Tackling childhood obesity in the wake of covid-19: lessons from ChileBMJ 2021; 373 doi: https://doi.org/10.1136/bmj.n1338 (Published 25 May 2021) Cite this as: BMJ 2021;373:n1338
- Rosemarie R Patterson, foundation year 2 doctor,
- Sangeetha Sornalingam, senior GP teaching fellow,
- Max Cooper, senior lecturer in general practice
- Department of Primary Care and Public Health, Brighton and Sussex Medical School, Watson House, Falmer, Brighton, UK
Modi and Hanson highlight the importance of placing the health of children at the centre of post-pandemic measures to reduce social inequality, improve population health, and promote economic recovery.1 They rightly call for policies aimed at socioeconomic determinants of health, in order to break existing structures of disadvantage.
The Chilean response to the childhood obesity epidemic offers an example of public health interventions tackling structural factors.2 Economic growth in Chile over the past two decades has led to the increased production, availability, and advertising of energy rich foods.3 Rates of childhood obesity have doubled in the same period, with 60.1% of children overweight at age 10-11 in 2018 (compared with 35.2% in the UK).45
Following commissioned research and stakeholder consultation, the Chilean government has implemented comprehensive national laws, including a strict food labelling system and sugar tax.267 Foods with a “black” warning label cannot be advertised to children or on daytime television or sold in schools or with promotional toys.8 Widely implemented mass media campaigns have helped educate viewers about healthy life choices.7 Pressure has been placed on industry to alter production to improve the nutritional quality of widely available products.9 These interventionalist approaches resulted in reduced sales of unhealthy foods and increased public engagement in choosing healthier alternatives.10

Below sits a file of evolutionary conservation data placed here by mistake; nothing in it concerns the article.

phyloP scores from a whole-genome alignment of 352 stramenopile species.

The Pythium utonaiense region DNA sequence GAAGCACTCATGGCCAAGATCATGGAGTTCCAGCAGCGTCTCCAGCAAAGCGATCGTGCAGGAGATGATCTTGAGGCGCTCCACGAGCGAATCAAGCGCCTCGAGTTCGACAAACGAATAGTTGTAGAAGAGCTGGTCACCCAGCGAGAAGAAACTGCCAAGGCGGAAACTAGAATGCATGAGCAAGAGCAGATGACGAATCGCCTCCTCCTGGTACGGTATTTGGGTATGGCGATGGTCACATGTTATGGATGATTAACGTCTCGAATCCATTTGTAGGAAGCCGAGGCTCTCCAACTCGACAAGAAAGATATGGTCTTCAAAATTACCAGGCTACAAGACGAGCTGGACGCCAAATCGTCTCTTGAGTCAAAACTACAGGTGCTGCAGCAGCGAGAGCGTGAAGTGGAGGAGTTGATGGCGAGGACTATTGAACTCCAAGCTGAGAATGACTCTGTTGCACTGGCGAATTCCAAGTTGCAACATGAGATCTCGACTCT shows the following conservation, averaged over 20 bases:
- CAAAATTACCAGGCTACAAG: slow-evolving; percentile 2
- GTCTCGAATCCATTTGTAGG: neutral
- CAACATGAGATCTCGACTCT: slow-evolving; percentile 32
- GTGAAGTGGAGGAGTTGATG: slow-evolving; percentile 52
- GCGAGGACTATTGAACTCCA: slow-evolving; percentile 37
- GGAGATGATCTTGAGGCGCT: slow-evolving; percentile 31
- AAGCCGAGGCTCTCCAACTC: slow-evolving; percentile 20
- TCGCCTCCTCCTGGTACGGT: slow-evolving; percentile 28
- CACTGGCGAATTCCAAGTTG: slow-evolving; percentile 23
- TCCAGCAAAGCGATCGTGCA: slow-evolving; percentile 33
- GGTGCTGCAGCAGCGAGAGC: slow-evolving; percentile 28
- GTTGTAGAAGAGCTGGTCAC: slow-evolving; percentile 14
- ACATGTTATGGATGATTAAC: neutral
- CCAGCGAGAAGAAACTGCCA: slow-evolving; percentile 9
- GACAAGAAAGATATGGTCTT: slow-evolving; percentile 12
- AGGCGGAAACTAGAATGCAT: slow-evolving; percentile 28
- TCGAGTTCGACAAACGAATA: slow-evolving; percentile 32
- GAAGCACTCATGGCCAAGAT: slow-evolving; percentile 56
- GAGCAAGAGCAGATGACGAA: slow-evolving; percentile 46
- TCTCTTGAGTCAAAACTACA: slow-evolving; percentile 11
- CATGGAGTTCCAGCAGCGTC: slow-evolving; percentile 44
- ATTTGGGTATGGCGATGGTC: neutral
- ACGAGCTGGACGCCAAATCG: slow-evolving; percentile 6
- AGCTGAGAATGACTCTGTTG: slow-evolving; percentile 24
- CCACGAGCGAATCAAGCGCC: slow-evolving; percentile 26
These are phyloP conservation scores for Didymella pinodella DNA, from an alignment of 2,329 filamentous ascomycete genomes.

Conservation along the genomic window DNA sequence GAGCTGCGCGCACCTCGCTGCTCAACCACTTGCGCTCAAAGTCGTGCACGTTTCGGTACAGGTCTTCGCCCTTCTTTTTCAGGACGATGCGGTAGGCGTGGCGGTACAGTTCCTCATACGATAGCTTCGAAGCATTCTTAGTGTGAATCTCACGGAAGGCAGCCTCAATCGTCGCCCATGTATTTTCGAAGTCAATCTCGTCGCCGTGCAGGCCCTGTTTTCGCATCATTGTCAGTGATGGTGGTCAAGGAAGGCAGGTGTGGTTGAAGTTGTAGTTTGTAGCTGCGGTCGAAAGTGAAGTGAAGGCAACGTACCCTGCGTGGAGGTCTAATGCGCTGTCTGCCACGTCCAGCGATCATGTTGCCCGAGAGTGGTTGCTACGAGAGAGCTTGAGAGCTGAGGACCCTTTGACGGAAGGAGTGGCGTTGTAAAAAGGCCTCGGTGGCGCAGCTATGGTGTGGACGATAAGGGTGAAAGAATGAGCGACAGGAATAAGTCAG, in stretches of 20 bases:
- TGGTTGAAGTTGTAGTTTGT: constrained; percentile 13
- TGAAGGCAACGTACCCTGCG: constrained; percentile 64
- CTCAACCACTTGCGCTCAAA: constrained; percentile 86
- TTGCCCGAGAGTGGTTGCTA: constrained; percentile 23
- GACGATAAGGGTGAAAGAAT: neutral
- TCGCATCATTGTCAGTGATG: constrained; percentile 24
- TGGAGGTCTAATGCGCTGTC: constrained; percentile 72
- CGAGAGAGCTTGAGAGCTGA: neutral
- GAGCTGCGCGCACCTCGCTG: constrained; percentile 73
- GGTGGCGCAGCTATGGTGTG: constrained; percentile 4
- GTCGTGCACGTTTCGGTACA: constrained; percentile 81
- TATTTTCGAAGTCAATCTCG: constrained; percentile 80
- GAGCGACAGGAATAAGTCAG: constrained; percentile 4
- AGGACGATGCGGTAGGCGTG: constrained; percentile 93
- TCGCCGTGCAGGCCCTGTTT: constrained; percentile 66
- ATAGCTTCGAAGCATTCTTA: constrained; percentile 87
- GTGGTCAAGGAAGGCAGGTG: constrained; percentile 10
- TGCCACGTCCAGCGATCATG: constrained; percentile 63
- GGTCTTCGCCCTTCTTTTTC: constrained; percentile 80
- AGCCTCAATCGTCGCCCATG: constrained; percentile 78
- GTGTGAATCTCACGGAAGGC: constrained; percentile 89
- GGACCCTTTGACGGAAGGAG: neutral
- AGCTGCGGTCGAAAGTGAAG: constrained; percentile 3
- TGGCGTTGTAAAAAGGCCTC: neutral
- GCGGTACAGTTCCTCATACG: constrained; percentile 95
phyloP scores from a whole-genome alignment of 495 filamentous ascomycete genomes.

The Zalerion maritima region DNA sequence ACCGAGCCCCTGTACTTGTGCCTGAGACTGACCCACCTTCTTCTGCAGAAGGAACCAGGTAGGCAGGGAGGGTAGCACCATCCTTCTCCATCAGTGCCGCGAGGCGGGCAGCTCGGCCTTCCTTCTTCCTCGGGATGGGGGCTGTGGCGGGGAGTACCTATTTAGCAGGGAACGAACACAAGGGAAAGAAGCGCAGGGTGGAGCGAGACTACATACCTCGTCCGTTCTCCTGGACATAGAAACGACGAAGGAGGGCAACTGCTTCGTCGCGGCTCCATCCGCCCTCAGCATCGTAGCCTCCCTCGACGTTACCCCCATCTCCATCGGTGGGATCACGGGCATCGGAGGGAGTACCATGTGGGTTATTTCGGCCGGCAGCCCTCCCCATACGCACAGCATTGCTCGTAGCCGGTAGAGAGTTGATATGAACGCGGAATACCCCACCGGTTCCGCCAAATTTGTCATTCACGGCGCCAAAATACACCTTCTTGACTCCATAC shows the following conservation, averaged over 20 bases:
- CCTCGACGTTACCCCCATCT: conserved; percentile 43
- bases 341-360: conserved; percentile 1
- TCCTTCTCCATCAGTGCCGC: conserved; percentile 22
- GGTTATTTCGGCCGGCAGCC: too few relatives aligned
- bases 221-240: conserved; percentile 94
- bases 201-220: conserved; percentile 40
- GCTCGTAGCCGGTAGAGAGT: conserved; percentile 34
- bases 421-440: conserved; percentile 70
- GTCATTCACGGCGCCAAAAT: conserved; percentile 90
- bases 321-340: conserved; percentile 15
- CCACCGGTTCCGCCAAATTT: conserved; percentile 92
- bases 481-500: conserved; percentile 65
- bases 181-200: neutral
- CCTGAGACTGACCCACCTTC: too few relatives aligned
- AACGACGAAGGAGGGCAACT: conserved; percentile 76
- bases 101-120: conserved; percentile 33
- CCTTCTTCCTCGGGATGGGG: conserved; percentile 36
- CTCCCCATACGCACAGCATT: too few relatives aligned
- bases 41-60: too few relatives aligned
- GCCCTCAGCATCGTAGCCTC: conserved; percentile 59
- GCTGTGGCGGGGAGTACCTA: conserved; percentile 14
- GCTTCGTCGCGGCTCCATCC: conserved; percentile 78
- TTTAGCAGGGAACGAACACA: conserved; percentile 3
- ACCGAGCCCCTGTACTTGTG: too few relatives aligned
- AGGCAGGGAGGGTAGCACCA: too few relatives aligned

Despite these steps, the impact of covid-19 has been linked to a further rise in childhood obesity in Chile.5 Its government must, therefore, go even further. There are currently no requirements for labelled food to be higher cost and fast food is excluded from restrictions.7 Physical activity interventions risk being overlooked by being delegated to municipalities.7 Laws are also focused around sales, rather than tackling underlying socioeconomic systems which result in poverty and poor educational attainment.7 Despite these limitations, there is much the UK government can learn from Chile about tackling childhood obesity.
Competing interests: None declared.
Full reference list at: www.bmj.com/content/373/bmj.n899/rr.
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